Other Names and Species:
Peroba de campos
The sapwood of peroba is white to yellowish, while the heartwood is light olive colored with a red tinting. The species has an interlocked grain, is fairly lusterous, and is fine in texture.
Peroba has a high resistance to decay and is reported to have no odor. Peroba dries easily with little effect on the end product.
Janka Hardness: 1557
As a flooring option peroba is a hard and durable wood. It is roughly twenty percent harder than red oak, about seven percent harder than hard maple, almost eighty-five percent as hard as hickory or pecan, and close to seventy percent as hard as santos mahogany’s ranking of 2200.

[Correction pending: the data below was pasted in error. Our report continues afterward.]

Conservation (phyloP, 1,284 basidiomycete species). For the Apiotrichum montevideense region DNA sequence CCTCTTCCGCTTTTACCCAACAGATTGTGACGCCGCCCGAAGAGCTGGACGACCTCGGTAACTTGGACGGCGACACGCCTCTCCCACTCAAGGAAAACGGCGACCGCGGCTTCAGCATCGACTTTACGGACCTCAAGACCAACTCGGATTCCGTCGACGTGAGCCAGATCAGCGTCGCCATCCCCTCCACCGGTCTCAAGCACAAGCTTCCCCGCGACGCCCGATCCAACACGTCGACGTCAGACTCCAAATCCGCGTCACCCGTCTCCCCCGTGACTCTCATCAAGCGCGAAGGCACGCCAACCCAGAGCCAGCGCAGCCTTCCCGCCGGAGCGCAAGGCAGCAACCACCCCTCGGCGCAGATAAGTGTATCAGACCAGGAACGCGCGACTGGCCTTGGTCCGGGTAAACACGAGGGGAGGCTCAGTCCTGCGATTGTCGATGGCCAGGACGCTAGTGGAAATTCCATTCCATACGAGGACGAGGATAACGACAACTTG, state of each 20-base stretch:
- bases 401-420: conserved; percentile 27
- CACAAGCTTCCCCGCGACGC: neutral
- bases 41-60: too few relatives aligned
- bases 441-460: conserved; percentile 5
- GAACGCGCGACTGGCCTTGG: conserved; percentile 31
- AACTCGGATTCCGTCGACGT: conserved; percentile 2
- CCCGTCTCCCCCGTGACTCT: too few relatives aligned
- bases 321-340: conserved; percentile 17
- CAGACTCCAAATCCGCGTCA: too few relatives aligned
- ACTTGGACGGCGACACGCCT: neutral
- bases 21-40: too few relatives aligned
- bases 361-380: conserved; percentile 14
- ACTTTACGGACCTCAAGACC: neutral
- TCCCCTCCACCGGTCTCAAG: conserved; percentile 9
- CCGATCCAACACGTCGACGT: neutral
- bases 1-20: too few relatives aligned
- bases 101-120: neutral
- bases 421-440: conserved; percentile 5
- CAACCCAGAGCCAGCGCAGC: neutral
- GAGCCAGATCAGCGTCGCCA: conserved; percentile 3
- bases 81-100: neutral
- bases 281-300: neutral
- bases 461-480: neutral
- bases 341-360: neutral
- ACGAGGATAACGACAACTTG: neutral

Peroba provides little difficulty in working with tools or sawing. Both glue and nails hold well on this species. The wood sands good and polishes nicely.
Peroba’s uses include flooring, joinery, furniture, veneer, and decks.